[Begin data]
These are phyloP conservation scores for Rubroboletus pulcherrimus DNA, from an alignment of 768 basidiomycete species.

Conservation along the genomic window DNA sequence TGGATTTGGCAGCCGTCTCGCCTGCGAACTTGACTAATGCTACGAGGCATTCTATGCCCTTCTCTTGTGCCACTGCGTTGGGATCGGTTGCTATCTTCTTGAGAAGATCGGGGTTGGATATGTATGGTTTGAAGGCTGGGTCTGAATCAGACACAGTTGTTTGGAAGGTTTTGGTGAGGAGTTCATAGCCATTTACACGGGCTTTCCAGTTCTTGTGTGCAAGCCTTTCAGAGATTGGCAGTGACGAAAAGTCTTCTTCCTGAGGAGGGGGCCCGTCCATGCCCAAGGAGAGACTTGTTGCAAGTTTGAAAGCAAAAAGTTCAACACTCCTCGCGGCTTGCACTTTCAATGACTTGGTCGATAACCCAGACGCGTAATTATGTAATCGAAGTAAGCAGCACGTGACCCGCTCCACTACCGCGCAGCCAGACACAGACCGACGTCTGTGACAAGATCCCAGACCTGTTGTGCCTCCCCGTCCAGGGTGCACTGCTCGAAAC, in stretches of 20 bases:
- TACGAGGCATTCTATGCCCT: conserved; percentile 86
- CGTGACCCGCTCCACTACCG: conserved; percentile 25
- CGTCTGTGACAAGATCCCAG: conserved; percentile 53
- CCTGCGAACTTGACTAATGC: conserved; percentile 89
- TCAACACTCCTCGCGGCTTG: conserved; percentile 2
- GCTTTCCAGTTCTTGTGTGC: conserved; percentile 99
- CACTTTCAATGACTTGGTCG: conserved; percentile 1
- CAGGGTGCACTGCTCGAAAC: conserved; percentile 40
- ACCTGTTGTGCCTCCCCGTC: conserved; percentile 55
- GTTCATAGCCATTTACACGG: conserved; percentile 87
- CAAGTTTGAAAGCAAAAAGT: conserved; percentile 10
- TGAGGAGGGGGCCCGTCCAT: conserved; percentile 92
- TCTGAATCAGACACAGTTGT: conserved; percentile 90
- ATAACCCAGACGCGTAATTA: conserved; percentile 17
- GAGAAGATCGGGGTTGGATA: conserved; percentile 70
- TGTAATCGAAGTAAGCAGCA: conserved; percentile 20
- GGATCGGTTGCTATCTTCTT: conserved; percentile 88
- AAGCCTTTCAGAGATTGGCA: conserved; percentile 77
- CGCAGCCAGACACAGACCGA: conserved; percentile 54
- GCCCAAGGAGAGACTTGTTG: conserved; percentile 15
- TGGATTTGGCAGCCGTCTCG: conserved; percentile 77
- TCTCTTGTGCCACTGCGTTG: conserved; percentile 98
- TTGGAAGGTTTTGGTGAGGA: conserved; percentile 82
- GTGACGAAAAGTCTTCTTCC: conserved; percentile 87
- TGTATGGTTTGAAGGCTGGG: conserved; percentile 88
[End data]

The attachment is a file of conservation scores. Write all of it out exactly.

These are phyloP conservation scores for Rubroboletus pulcherrimus DNA, from an alignment of 768 basidiomycete species.

Conservation along the genomic window DNA sequence TGGATTTGGCAGCCGTCTCGCCTGCGAACTTGACTAATGCTACGAGGCATTCTATGCCCTTCTCTTGTGCCACTGCGTTGGGATCGGTTGCTATCTTCTTGAGAAGATCGGGGTTGGATATGTATGGTTTGAAGGCTGGGTCTGAATCAGACACAGTTGTTTGGAAGGTTTTGGTGAGGAGTTCATAGCCATTTACACGGGCTTTCCAGTTCTTGTGTGCAAGCCTTTCAGAGATTGGCAGTGACGAAAAGTCTTCTTCCTGAGGAGGGGGCCCGTCCATGCCCAAGGAGAGACTTGTTGCAAGTTTGAAAGCAAAAAGTTCAACACTCCTCGCGGCTTGCACTTTCAATGACTTGGTCGATAACCCAGACGCGTAATTATGTAATCGAAGTAAGCAGCACGTGACCCGCTCCACTACCGCGCAGCCAGACACAGACCGACGTCTGTGACAAGATCCCAGACCTGTTGTGCCTCCCCGTCCAGGGTGCACTGCTCGAAAC, in stretches of 20 bases:
- TACGAGGCATTCTATGCCCT: conserved; percentile 86
- CGTGACCCGCTCCACTACCG: conserved; percentile 25
- CGTCTGTGACAAGATCCCAG: conserved; percentile 53
- CCTGCGAACTTGACTAATGC: conserved; percentile 89
- TCAACACTCCTCGCGGCTTG: conserved; percentile 2
- GCTTTCCAGTTCTTGTGTGC: conserved; percentile 99
- CACTTTCAATGACTTGGTCG: conserved; percentile 1
- CAGGGTGCACTGCTCGAAAC: conserved; percentile 40
- ACCTGTTGTGCCTCCCCGTC: conserved; percentile 55
- GTTCATAGCCATTTACACGG: conserved; percentile 87
- CAAGTTTGAAAGCAAAAAGT: conserved; percentile 10
- TGAGGAGGGGGCCCGTCCAT: conserved; percentile 92
- TCTGAATCAGACACAGTTGT: conserved; percentile 90
- ATAACCCAGACGCGTAATTA: conserved; percentile 17
- GAGAAGATCGGGGTTGGATA: conserved; percentile 70
- TGTAATCGAAGTAAGCAGCA: conserved; percentile 20
- GGATCGGTTGCTATCTTCTT: conserved; percentile 88
- AAGCCTTTCAGAGATTGGCA: conserved; percentile 77
- CGCAGCCAGACACAGACCGA: conserved; percentile 54
- GCCCAAGGAGAGACTTGTTG: conserved; percentile 15
- TGGATTTGGCAGCCGTCTCG: conserved; percentile 77
- TCTCTTGTGCCACTGCGTTG: conserved; percentile 98
- TTGGAAGGTTTTGGTGAGGA: conserved; percentile 82
- GTGACGAAAAGTCTTCTTCC: conserved; percentile 87
- TGTATGGTTTGAAGGCTGGG: conserved; percentile 88